Brian Hunter – Flight Sergeant No: 1625589

 

Brian Hunter with Andy Goodall and Mike Cuming – Harvard Pilots

 I was born April 26th 1924 at Stoneferry, Hull, making me 92 years old. As I grew up all the talk was about Amy Johnson, who flew solo to Australia in a lightweight engine airplane.  The first person to do this, she was my hero/heroine. I wanted to learn how to fly but knew that it would be impossible as we were a poor family and couldn’t afford it.  There was a small grass airfield between Hull and Hedon where a small aero club was based with a few small planes. Once a week a K.L.M (Royal Dutch Airlines) plane would land there bringing mostly business men.

Two of my friends and I would cycle on our bikes to go watch the planes there, we were about 10 years old then.

The K.L.M planes were 3 engines, high wing and carried about 25 passengers.

As I got older I kept enquiring if it was possible for me to join the R.A.F and learn to fly as a pilot but I was just laughed at and told only people who had attended a posh school such as Hymers stood a chance.

Then the war came. I joined the A.T.C (Air Training Corps) and went to classes or lectures two to three times a week. There were three local squadron’s 152, 192 and 1369. I was in 192 sqd. The 3 co: with the Townend brothers Alec, Jack and Charles. Ours was Alec.

They owned the Townend Wine Co, who had a large warehouse in Wincomblee and a few retail shops. They had a shop at the corner of Cave Street and Beverly Road and a small building a bit further along Beverly Road where a tenfoot went through to Pearson Park.

The ground floor cellar were full of wooden barrels of wine and the first floor was empty offices were we had A.T.C lectures after school.

We were up there having a talk one evening when the air raid sirens sounded.  Sometimes the enemy planes were bombing the docks on Hessle and Hedon Road so we carried on unless the bombing sounded to be getting nearer. It seemed to be getting nearer so the lecturer said to me “Right Sgt, take them down to the cellar”, I led them down the stairs and was almost at the door when we heard a bomb coming down and getting louder and louder.  We all froze on the stairs and then there was a terrifying thud, the building shook and then quiet. Somebody shouted “Are we still alive?”.  The instructor had found us by now and told us to get going quickly as it might be a delayed action bomb and could go off any minute. We jumped on our bikes and went through to a large public air raid shelter in Pearson Park. We stayed there for about half an hour and were quiet. Then even though the all clear hadn’t sounded we decided to go home. I was living down Sutton Road with my parents and brother. I got my head down and pedalled as fast as I could. Suddenly all hell broke loose again guns, bombs and searchlights. I suddenly felt a sharp pain in my forehead and fell off my bike. Luckily I was just outside and A.R.P Wardens hut and they helped me up and took me in the hut and bandage my head up. It was bleeding quite a bit.  Thank goodness it wasn’t a few inches further on as the piece of jagged shrapnel would have gone right through my head. I was about 15 then.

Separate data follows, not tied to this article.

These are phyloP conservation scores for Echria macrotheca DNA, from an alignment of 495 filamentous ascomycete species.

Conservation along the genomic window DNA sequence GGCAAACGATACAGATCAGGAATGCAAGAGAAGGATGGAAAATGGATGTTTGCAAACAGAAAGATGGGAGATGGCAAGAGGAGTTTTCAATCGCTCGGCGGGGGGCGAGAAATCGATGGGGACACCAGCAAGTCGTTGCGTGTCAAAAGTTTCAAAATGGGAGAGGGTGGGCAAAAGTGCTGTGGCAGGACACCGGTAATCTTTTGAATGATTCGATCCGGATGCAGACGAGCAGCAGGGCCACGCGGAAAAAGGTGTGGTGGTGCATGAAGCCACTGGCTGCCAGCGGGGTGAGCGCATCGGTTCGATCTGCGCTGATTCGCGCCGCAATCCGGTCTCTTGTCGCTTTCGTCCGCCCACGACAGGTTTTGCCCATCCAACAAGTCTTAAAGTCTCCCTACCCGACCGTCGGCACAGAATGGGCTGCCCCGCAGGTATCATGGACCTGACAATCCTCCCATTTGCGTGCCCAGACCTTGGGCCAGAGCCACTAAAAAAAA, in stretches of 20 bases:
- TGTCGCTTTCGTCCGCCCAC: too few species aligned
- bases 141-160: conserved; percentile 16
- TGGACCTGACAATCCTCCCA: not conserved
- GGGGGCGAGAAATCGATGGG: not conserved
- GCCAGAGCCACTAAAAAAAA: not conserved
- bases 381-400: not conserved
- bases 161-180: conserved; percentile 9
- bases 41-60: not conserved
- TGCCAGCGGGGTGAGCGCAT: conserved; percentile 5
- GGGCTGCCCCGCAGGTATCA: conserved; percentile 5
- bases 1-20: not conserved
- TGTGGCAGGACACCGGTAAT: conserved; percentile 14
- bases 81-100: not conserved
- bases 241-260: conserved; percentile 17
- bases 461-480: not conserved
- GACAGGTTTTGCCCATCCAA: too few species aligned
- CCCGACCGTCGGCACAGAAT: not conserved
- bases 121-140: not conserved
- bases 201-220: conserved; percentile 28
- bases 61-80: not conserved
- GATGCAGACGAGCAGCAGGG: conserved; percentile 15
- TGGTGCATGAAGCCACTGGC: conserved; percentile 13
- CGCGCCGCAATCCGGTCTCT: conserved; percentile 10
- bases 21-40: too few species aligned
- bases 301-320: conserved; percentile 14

Eventually at 17 I got my calling up papers to report to Lords Cricket Ground in London. After a few days there doing various tests and checks I was posted along with others to the I.T.W (Initial Training Wing) at Babbacombe next door to Torquay, where we did 3 months training to see what we would be most suitable for. To my delight I was selected for pilot training.

We were then issued with tropical kit and told to be ready to get on a train to Southampton the next morning. This indicated that we would be going to Rhodesia, then parts of South Africa to start our flying training.

We assembled the next morning with all our kit, but after standing around for a long time we were informed that there had been a change of plan and we had to hand all our tropical kit in. We found out later that the ship we were going on had been torpedoed.

The next day we were issued with winter kit and told to prepare for another train journey. This time we went to Scotland and embarked on the Queen Elizabeth 2nd, the longest ship in the world at the time. We set sail during the night. This was her maiden voyage.

3 days later we passed the Azores and continued in a southerly direction. Another 3 days later we were entering New York harbour.

We stayed on the QE2 overnight and the next morning disembarked straight onto a train and off we went again. We were never told where we were going but we worked out that we were travelling north toward Canada. It is Thursday Oct 28th 1943.

I nearly forgot, there was a large aircraft factory in Brough a few miles out of Hull. It was Blackburns Factory on the banks of the Humber. They used to make mostly seaplanes and flying boots and also small single engine byplane trainer called the O2. Later on they made the twin jet called the Buccaneer, which was very successful.

We arrived at Moncton, a small town in Eastern Canada at 2am. We had something to eat and drink and then went to bed. We had to be up early the next morning for a lecture on what we would be doing next. Then we had the afternoon off. We went into the town and looked around and the first thing we noticed was that everything was in French and English and that people spoke both. Of course this part used to be known as French Canada.

Moncton was a large holding unit, where they decided where to send us next. We were all equipped with flying clothing, including 2 flying vest, and inner and outer long sleeved woolly vests, long john underpants. We were mostly late teenagers or early twenties and just laughed at some of the clothes saying we would never wear such things. Little did we know.